Fetal ethanol.

In 2007, Congress finalized a new policy mandating the integration of renewable source fuels into America’s gasoline. In other words, biofuels — gasoline substitutes/additives that could be used by existing vehicles but that were both renewable and resulted in less harmful emissions. Here’s the EPA’s overview of the Renewable Fuel Standard (RFS), as it’s known.

This morning (right now, in fact), the House Subcommittee on Energy and Power is holding a hearing [PDF] that is focused on “the challenges and opportunities facing alternative transportation fuels and vehicles.” A core topic of discussion/argument/fury is whether or not the amount of ethanol that’s allowed in our gasoline should be increased from 10 to 15 percent — a change from an E10 standard to E15. (Last month, the EPA signed off on the use of E15 at American gas stations.)

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Let’s take a quick detour to talk about corn-derived ethanol use in gasoline. In summary: It is not ideal. This explainer from Friends of the Earth [PDF] provides a good overview of the arguments against the RFS. Granted, it’s much easier to plant more corn than it is to recreate dinosaurs, kill them, wait a few million years, and then siphon the oil from their transformed carcasses. Much easier. But the use of corn as a biofuel stock has ancillary impacts on food prices that other biofuels — many of which are still in development — might not. (There’s also a huge debate brewing over a mandate that the military use biofuels, but that’s a topic for another day.)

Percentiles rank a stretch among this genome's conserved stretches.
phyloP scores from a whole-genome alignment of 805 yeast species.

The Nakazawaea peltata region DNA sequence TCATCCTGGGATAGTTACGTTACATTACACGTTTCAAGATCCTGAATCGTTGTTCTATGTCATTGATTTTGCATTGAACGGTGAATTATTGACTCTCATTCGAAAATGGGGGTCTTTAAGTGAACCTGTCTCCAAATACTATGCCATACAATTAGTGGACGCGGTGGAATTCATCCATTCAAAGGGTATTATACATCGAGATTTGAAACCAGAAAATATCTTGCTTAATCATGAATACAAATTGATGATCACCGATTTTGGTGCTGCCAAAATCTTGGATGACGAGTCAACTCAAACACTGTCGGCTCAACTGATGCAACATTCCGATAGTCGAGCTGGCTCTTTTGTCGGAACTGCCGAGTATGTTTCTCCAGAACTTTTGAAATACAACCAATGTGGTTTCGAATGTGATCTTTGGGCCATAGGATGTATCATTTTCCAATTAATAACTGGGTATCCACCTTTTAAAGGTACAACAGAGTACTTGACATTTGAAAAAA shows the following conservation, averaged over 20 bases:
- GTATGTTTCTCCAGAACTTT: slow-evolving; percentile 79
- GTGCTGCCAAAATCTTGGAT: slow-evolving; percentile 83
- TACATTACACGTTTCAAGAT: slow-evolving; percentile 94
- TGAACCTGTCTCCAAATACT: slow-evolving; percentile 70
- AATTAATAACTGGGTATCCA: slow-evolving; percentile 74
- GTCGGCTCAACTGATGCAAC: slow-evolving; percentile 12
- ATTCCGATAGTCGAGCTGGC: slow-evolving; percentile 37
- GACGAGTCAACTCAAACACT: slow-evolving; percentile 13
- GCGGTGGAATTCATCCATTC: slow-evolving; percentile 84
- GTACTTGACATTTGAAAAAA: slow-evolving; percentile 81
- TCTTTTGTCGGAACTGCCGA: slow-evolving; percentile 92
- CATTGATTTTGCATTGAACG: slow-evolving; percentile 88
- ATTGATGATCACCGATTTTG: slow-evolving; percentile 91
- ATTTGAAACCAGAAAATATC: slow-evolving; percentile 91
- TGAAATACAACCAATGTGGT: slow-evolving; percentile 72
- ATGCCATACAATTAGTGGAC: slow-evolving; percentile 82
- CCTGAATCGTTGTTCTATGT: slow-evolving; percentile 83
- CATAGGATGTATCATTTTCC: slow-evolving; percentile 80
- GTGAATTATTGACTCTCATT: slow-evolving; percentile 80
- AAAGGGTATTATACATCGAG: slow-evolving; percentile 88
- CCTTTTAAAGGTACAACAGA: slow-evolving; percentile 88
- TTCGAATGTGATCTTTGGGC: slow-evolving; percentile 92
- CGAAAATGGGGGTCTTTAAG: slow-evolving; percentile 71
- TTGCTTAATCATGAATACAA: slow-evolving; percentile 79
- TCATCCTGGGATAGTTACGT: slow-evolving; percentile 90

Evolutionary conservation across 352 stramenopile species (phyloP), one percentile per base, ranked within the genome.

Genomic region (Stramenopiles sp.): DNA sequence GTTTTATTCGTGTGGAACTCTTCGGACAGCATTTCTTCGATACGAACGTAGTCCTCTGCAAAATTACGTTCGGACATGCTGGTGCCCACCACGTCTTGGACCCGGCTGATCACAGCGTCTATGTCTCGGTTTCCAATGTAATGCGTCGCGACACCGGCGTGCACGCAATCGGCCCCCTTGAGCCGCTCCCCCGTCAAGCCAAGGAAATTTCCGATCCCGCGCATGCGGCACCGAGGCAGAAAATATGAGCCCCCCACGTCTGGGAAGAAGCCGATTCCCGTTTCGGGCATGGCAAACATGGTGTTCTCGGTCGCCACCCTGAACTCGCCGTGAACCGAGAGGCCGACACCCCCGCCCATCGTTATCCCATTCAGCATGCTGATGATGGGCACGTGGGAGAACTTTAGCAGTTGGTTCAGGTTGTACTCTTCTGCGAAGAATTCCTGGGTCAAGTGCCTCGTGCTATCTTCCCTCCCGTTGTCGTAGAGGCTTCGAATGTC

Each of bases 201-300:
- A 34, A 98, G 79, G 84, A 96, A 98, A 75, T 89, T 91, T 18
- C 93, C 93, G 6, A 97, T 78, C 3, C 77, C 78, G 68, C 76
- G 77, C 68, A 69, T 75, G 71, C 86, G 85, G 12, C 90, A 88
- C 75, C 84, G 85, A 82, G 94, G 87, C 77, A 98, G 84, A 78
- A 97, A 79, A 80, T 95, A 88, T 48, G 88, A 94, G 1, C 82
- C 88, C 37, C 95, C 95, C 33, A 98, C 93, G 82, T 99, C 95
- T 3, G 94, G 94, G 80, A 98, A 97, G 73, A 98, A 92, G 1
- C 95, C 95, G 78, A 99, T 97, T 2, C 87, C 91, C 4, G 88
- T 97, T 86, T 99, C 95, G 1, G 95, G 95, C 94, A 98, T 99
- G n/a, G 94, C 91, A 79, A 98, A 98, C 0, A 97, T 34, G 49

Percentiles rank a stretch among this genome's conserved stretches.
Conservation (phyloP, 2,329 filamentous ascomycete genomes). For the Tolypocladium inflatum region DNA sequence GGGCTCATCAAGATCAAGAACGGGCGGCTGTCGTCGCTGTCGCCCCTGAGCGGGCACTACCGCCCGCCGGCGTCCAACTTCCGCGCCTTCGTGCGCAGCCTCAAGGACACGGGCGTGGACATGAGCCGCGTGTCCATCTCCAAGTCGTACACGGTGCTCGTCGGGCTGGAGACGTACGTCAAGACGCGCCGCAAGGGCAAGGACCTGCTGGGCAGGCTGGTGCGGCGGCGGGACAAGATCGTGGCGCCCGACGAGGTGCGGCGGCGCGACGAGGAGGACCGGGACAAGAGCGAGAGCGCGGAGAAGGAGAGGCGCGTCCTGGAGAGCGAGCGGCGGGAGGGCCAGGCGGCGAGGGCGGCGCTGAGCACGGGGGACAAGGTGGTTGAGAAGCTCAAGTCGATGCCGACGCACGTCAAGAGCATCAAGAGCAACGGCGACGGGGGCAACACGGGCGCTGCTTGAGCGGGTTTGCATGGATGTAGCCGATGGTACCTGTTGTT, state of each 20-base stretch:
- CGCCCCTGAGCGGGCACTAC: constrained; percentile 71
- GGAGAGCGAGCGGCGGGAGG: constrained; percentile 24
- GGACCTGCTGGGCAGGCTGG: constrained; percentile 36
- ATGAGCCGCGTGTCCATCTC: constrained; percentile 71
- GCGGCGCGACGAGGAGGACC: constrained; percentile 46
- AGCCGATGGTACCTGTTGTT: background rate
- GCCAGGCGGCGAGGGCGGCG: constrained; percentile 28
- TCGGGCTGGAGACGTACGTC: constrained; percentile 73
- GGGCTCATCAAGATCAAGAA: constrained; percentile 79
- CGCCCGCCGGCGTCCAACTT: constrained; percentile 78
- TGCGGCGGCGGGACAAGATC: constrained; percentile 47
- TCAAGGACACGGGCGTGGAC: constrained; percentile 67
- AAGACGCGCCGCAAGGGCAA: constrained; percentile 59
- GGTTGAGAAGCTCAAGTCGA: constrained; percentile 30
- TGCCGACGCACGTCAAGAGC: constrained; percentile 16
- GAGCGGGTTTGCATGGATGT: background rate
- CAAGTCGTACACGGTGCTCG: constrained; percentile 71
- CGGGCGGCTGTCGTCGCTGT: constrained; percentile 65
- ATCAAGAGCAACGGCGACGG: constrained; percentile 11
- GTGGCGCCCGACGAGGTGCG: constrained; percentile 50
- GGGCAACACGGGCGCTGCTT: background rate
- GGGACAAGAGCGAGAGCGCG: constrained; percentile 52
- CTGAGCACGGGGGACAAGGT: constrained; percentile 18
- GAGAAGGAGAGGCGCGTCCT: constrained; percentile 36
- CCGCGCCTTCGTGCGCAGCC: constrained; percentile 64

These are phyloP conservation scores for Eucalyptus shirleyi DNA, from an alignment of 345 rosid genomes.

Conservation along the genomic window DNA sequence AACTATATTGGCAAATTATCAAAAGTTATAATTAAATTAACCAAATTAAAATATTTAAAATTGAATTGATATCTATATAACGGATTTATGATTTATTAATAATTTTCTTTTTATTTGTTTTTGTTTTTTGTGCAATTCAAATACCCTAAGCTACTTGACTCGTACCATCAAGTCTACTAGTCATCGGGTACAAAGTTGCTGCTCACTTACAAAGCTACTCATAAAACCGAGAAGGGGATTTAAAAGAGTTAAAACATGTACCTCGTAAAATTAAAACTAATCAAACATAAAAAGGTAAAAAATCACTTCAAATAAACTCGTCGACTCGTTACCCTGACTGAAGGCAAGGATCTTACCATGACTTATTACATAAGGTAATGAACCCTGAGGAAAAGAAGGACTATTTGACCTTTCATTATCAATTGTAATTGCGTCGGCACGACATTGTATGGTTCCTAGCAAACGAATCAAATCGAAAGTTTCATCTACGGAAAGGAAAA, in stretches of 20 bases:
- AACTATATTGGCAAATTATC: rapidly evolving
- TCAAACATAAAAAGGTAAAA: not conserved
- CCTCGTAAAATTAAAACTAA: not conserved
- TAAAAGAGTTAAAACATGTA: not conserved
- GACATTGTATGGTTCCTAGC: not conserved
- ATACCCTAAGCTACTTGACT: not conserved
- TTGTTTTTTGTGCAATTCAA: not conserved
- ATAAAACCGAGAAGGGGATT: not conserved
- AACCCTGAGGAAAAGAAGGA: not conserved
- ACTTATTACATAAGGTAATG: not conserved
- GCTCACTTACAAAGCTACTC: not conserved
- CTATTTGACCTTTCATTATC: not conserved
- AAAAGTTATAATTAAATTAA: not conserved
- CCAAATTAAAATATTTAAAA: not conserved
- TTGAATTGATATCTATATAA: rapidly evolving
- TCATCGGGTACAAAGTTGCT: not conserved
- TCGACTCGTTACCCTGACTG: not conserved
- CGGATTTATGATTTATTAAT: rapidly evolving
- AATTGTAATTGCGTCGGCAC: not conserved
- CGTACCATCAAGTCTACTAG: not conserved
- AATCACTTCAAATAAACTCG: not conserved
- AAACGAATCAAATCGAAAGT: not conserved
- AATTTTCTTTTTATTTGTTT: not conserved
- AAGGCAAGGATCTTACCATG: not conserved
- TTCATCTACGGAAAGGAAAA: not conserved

What’s most interesting about the debate over the RFS and, specifically, the increase from E10 to E15 is the light it shines on the political process. Midwestern corn-producing states (and their elected officials) are happy about the mandate. Including more ethanol means buying more of the corn from which ethanol is made. Oil producers (and their elected officials) don’t like the increase. More ethanol means less gasoline; less gasoline means less money.

Two of the people slated to testify this morning represent those conflicting viewpoints. Bob Dinneen, the president and CEO of the Renewable Fuels Association, plans to testify [PDF] on behalf of the standard broadly, making the case one might expect: reduced reliance on foreign oil, increased stability, reduced emissions. Arguing against the standard (and, in particular, the E10-to-E15 switch) is Jack Gerard, head of the American Petroleum Institute. Gerard’s testimony [PDF] is likewise predictable: E15 is untested! Manufacturer warranties might be voided! Never has a dominant industry been so oppressed.

The RFS is, in many ways, a case study in modern American politics. A sensible idea — mandating a switch to increasingly renewable fuel sources — becomes mired in debate and contradictory information about efficacy and functionality. Lobbyists weigh in, muddy the picture. Compromises are made and then later re-debated.

The government scientists tasked with preparing information for our elected officials have our undying sympathy.